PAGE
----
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Second Semester Sophomore Studies Overseas In Israel

By Elizabeth Smith

Most students dreaded returning to school after winter break, but sophomore Jessica Boico had been counting down the days—instead of resuming classes at South for the spring semester, she is studying abroad in Israel until May 29. She is the first student from South to participate in such a program. Boico will be learning everything that a typical student in the United States would learn in a different country.

Boico first heard about the program, called NFTY EIE High School, when the vice principal of the school, David Solomon, visited her summer camp in order to recruit attendees.

At first, Boico was not very excited about the program. “When I first heard Mr. Solomon’s speech, I thought this was something that I would never do.”

But after hearing about past participants’ positive experiences with the program, she reconsidered the possibility of going. A camp friend who attended this program last spring persuaded Boico to make her final decision. She told Boico how amazing her experience was, after which Boico said she “fell in love with it and has been counting down the days ever since.”

Currently, Boico is staying in the city of Tzova, which is located 20 minutes outside of Jerusalem, Israel’s capital. She is living on a kibbutz, or “mini community,” called Tzuba, where she and her peers will be staying in a hotel. Each room in the hotel is a suite with two 2-person bedrooms, a common area, and a bathroom. Roommates are chosen randomly so everyone has a chance to make new friends right away.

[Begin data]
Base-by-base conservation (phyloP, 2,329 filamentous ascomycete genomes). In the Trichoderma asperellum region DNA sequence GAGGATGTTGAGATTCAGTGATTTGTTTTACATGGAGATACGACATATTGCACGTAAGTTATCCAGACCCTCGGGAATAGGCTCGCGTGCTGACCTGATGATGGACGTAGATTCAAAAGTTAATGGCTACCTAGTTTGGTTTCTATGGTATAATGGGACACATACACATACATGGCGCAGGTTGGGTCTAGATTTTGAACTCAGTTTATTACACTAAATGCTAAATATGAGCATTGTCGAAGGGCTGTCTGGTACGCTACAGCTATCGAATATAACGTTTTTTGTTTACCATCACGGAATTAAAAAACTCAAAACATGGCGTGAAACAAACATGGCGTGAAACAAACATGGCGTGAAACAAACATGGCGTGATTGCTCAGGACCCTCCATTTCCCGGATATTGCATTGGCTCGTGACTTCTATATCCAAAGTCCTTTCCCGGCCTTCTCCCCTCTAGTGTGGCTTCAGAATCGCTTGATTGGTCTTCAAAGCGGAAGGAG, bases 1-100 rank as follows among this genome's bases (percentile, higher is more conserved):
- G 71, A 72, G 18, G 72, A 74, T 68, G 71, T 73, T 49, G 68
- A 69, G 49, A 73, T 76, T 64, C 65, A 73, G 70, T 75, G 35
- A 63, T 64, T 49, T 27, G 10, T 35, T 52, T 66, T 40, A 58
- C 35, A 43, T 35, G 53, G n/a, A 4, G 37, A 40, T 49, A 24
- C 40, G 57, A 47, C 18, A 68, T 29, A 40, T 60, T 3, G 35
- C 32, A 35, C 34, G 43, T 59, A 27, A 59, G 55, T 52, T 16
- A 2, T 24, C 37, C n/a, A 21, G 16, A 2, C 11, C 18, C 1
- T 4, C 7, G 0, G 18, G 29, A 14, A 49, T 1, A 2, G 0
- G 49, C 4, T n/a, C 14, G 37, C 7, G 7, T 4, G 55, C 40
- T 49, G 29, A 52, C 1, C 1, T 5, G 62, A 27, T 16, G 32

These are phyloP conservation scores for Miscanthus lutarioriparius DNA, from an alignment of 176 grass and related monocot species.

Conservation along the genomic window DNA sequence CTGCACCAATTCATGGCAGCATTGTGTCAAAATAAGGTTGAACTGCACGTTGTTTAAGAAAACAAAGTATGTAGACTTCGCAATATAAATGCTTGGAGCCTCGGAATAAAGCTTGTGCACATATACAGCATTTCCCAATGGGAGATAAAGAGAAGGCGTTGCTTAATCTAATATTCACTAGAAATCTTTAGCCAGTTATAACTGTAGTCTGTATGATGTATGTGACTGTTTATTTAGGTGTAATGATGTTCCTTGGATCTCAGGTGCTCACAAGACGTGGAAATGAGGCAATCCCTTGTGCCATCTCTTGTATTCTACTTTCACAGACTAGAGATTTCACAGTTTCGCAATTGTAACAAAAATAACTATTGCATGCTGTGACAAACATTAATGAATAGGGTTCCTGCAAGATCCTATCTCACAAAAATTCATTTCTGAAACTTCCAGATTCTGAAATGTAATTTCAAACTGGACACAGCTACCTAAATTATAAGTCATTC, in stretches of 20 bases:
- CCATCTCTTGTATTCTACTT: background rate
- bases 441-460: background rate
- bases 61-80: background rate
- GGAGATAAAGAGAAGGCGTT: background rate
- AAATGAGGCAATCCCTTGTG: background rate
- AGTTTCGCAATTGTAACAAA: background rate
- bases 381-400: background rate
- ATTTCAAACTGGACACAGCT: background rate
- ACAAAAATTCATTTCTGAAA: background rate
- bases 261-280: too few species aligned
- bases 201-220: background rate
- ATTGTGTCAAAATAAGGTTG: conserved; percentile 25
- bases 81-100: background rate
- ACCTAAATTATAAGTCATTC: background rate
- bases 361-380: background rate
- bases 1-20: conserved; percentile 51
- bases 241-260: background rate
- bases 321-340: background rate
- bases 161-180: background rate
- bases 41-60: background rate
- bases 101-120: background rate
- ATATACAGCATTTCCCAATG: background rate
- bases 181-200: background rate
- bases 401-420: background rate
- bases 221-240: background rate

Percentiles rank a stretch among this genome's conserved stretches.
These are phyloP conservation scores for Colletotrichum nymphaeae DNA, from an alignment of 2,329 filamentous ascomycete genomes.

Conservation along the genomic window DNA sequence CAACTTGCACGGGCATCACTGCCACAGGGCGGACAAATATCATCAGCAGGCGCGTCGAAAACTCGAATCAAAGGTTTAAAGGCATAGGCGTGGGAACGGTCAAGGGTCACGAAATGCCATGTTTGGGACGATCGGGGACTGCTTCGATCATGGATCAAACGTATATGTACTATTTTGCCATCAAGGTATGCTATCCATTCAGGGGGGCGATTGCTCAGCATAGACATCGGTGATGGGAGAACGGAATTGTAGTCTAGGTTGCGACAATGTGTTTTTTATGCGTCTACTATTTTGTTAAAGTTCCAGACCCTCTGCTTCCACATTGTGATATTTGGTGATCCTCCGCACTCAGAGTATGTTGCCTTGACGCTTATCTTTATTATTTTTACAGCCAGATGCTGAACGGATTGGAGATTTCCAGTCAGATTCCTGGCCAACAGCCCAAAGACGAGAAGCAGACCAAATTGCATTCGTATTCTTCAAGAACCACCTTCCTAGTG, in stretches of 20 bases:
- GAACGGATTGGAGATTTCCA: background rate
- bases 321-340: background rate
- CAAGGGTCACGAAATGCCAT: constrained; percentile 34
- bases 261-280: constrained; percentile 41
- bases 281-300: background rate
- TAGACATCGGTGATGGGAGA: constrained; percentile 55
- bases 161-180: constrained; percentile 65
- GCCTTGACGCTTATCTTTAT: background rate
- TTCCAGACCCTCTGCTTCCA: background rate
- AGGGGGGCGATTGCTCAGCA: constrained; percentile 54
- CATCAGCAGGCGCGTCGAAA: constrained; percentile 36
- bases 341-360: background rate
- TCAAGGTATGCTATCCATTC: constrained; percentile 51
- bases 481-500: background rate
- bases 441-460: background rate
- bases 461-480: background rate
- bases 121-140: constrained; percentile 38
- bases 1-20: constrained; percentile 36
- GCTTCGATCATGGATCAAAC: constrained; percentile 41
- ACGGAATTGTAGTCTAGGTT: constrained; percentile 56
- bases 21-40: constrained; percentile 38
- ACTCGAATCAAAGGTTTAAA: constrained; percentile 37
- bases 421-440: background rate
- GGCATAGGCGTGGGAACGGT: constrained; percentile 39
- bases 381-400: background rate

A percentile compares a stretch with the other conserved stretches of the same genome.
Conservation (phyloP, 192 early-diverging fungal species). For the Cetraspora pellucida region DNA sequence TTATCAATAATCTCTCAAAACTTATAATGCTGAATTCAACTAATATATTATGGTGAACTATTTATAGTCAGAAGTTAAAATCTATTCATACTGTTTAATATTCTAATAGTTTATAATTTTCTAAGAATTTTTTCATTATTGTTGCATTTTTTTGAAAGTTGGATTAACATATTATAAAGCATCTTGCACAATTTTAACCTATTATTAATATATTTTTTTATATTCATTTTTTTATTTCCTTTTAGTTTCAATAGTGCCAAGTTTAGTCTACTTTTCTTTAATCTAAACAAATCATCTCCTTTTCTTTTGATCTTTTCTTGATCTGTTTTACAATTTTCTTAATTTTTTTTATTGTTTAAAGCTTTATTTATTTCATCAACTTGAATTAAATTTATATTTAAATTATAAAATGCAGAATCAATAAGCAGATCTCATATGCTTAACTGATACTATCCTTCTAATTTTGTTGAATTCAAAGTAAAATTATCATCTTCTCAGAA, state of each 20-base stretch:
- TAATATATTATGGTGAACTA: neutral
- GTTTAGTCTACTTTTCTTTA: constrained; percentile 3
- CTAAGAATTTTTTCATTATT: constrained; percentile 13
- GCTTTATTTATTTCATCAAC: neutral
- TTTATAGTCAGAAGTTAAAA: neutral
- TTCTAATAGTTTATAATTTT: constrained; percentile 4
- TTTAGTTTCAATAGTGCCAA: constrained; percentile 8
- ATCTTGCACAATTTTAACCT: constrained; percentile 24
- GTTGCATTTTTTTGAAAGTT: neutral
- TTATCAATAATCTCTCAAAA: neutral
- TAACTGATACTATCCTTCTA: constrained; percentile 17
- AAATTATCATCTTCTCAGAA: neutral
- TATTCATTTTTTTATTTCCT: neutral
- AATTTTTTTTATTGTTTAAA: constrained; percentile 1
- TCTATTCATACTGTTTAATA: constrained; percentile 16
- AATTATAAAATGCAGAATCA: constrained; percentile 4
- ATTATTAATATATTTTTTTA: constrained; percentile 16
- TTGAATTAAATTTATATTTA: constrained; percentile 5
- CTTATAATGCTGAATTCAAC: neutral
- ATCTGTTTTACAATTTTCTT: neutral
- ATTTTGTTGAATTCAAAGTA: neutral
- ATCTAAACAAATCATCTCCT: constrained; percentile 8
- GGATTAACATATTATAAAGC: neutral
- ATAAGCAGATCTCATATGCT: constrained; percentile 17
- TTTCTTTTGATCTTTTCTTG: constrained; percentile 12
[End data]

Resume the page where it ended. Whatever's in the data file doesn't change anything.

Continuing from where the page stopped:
The school is only a two-minute walk from the hotel. Unlike in the United States, the school week in Israel is Sunday through Thursday because of Shabbat, a weekly holiday that many Jewish families celebrate in order to honor the week and the day of rest. Another big difference from South is that the school day is much longer in Israel – 10 hours! This allows for a more extensive schedule.

In the morning, Boico learns to speak and write in Hebrew and then learns Jewish history. In the afternoons, she attends all of the same general-studies classes that she would take at South. These classes are customized to ensure that every student is prepared for their finals when they return home. For this reason, general studies classes usually have only two to three students. “The teachers and the school really just want you to strive and succeed. Also, your grades apparently improve a lot, which is great,” Boico said.

Boico has been excited about taking Jewish history classes in Israel because she will be able to visit so many historic sites. Some days, the schedule is completely altered so that the students can visit the places they are learning about. “We even go to Poland for a week to see the concentration camps,” Boico added.

Boico’s mom, Jodi Yedvab, said, “I am very excited for Jessica to have this amazing opportunity. My wish is that Jessica will get the most out of this time in her life. It is a chance to see new things, meet new people, learn another language, and have the experience of a lifetime.”

As Jessica continued to learn more about the program, she became even more enthusiastic about her experience. “I hope to have memorable experiences with people I probably otherwise would have never met. I think Israel will open my eyes to how beautiful, how harsh, how bad, and how incredible the world really is,” she said.

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